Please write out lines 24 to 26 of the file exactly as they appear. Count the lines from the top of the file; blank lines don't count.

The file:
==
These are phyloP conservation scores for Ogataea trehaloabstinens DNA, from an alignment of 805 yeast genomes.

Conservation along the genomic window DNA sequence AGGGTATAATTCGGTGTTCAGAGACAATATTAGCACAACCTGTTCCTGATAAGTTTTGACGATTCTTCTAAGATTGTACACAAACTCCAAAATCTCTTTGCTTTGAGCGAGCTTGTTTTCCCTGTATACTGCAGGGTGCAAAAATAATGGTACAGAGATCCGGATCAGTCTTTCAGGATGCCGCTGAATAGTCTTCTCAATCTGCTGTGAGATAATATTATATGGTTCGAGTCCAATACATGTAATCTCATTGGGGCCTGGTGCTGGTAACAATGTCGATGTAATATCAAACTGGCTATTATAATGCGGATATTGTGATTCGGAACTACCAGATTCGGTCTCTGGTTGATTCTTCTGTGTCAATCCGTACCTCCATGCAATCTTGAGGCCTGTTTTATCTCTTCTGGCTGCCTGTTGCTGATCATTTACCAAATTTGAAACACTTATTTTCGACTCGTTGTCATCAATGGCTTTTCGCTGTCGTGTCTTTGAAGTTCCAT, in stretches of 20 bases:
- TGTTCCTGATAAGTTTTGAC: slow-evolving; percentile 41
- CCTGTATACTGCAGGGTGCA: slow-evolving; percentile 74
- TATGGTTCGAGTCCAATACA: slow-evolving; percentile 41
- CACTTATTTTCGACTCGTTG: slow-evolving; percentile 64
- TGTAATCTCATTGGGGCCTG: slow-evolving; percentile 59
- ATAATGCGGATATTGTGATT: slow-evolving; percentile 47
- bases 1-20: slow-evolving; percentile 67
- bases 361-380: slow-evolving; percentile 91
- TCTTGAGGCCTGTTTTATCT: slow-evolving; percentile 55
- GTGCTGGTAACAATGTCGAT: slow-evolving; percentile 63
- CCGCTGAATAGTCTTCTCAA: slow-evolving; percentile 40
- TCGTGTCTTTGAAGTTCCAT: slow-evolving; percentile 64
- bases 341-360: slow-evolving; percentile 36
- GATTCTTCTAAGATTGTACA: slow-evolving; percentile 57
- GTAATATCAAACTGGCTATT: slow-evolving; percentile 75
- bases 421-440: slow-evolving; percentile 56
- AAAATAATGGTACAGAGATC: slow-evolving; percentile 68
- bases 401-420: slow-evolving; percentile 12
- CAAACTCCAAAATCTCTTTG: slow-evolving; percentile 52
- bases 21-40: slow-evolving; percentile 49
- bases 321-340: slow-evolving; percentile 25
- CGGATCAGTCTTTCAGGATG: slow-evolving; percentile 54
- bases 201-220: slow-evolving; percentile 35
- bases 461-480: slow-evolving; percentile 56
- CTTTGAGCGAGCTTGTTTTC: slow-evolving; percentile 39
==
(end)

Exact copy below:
- CGGATCAGTCTTTCAGGATG: slow-evolving; percentile 54
- bases 201-220: slow-evolving; percentile 35
- bases 461-480: slow-evolving; percentile 56